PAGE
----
The Norton Cancer Institute Genomics Lab, located inside a new lab facility, is the first of its kind in Louisville. Genomics testing results now come back in half the time it took to get results from an outside laboratory and give our cancer doctors more information to improve patient outcomes.
“We are now able to test for far more genetic mutations, allowing us to target therapies for patients’ cancers,” said Charles Webster Myers, M.D., a pathologist and director of Norton Cancer Institute Genomics Lab.
The lab now allows for testing for mutations in more than 50 genes, whereas previously mutations were tested in three genes.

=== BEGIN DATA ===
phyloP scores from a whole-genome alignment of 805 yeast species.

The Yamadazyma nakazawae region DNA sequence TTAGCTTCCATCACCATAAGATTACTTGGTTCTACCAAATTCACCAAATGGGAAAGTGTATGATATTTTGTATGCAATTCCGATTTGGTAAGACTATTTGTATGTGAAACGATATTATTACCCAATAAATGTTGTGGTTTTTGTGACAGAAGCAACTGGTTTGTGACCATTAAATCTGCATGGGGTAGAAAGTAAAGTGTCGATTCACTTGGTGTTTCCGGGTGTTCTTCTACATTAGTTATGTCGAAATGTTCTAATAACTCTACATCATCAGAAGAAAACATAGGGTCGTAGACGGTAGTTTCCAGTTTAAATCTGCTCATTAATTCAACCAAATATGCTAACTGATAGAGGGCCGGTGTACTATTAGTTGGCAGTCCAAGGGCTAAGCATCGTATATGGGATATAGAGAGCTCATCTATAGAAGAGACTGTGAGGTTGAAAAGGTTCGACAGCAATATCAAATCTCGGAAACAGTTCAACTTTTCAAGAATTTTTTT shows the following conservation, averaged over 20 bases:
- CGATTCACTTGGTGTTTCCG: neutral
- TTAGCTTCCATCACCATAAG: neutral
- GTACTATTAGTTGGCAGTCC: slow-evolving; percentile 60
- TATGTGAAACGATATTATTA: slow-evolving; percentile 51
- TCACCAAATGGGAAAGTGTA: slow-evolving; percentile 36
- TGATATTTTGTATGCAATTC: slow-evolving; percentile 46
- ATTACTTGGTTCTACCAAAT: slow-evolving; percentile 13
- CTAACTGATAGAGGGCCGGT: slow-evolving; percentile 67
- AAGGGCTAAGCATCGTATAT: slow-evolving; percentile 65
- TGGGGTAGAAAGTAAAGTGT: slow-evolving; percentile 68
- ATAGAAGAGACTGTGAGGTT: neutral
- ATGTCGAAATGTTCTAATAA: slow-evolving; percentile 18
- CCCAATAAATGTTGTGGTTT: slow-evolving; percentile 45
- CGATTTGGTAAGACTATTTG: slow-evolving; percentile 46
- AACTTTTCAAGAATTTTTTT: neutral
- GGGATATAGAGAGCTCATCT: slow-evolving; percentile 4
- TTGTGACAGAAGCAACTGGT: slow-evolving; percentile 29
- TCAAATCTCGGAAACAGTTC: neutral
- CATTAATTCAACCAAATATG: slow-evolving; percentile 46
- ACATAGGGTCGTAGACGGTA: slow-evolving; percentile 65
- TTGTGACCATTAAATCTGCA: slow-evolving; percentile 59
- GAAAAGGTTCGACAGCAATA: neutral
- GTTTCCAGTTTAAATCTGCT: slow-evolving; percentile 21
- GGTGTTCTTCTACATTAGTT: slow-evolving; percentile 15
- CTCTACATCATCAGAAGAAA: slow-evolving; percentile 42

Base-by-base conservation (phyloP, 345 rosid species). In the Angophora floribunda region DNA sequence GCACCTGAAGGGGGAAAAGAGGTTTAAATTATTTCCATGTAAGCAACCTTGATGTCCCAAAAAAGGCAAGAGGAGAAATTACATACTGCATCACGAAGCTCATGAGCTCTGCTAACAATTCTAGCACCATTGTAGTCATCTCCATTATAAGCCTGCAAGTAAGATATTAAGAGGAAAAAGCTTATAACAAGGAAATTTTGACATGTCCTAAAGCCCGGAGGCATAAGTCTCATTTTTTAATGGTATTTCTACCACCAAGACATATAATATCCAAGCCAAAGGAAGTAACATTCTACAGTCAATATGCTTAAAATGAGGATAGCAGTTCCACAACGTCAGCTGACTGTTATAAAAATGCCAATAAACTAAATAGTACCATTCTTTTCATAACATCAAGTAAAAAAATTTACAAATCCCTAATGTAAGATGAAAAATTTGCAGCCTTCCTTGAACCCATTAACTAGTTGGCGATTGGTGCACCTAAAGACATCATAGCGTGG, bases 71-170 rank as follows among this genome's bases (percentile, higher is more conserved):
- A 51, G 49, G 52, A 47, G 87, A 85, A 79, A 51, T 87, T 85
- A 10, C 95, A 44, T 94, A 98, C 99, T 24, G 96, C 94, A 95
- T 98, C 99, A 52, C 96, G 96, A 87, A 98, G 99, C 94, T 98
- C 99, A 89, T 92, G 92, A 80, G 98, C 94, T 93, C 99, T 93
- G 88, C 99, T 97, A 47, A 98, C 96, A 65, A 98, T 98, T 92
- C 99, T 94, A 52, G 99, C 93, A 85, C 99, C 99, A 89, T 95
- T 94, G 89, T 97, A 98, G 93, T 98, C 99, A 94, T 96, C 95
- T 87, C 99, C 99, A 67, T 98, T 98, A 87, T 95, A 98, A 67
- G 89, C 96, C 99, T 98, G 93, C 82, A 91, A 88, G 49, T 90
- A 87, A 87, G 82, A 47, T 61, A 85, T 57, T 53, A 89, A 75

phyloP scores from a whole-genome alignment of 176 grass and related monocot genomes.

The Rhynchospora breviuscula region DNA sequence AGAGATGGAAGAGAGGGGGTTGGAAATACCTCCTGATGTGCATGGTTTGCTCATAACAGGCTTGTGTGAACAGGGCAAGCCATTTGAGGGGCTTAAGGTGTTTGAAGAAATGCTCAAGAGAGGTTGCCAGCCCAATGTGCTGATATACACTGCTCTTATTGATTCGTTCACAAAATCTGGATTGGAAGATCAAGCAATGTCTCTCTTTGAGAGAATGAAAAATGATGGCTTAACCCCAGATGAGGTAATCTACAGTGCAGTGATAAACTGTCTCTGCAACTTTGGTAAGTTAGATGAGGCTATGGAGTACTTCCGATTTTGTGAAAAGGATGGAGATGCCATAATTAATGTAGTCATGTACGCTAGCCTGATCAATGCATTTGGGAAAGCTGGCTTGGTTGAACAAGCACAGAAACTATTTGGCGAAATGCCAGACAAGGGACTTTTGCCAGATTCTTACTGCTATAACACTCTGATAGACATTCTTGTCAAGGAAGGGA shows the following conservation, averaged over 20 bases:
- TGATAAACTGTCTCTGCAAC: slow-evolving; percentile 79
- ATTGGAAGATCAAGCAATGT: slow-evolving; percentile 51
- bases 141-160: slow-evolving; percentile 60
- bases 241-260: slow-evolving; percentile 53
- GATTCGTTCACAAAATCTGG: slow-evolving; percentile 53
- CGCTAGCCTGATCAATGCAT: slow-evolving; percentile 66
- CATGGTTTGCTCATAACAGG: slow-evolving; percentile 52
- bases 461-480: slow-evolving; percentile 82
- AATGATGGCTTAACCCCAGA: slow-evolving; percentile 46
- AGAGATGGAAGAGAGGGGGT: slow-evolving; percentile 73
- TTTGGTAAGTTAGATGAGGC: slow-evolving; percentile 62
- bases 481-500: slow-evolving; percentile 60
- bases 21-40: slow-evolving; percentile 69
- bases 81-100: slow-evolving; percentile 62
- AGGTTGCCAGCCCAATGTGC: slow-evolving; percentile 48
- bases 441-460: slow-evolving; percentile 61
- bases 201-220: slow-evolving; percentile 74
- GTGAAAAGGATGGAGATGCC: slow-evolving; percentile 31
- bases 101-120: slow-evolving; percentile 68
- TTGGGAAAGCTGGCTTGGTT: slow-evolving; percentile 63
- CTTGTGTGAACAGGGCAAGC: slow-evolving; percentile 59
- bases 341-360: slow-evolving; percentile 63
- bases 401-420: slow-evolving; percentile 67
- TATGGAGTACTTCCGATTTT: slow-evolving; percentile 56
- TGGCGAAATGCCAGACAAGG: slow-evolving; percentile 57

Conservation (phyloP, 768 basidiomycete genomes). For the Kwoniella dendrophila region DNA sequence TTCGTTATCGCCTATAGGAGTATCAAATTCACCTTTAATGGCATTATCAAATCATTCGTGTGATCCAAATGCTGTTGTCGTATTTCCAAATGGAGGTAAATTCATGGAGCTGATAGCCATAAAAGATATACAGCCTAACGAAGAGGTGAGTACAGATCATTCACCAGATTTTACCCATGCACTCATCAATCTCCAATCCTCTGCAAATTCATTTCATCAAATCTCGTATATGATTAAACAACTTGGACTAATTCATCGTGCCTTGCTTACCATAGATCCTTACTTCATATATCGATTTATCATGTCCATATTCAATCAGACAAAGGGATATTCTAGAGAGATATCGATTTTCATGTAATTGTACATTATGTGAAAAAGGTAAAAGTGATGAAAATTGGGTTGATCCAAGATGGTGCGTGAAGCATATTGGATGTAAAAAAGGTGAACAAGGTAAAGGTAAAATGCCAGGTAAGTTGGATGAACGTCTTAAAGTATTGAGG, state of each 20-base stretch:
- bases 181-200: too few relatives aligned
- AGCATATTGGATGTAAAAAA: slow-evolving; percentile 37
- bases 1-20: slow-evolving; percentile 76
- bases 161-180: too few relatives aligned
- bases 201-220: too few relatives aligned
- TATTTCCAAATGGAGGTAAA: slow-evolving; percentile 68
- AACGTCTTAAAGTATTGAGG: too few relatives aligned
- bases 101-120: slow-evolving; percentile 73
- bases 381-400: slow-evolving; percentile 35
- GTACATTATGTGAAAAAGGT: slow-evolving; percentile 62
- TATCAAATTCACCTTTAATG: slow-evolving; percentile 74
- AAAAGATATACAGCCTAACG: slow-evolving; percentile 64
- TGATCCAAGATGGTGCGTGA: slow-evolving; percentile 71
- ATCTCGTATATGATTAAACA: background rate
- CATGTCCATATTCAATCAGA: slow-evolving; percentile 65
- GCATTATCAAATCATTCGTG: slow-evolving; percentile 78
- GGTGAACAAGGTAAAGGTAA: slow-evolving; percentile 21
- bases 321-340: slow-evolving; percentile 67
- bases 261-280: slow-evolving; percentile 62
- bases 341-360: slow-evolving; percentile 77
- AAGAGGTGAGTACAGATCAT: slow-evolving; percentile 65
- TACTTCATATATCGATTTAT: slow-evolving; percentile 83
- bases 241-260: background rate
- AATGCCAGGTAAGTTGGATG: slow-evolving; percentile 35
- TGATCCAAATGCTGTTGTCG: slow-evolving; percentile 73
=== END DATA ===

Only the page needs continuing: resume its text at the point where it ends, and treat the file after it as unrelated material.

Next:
“This is critical,” said Joseph M. Flynn, D.O., MPH, FACP, chief administrative officer, Norton Medical Group, and physician-in-chief, Norton Cancer Institute.
Historically, cancer-fighting drugs were developed for general classes of cancer. For example, in the past, pathologists could look at breast tissue microscopically and see that a patient had adenocarcinoma, a broad term for about 30 different types of cancer.
“With genomic testing we’re now literally developing classes of drugs based on specific gene mutations in specific tumors.” Dr. Flynn said.
The lab was made possible through the Steven Vanover Foundation, thanks to a $250,000 donation to the Norton Healthcare Foundation.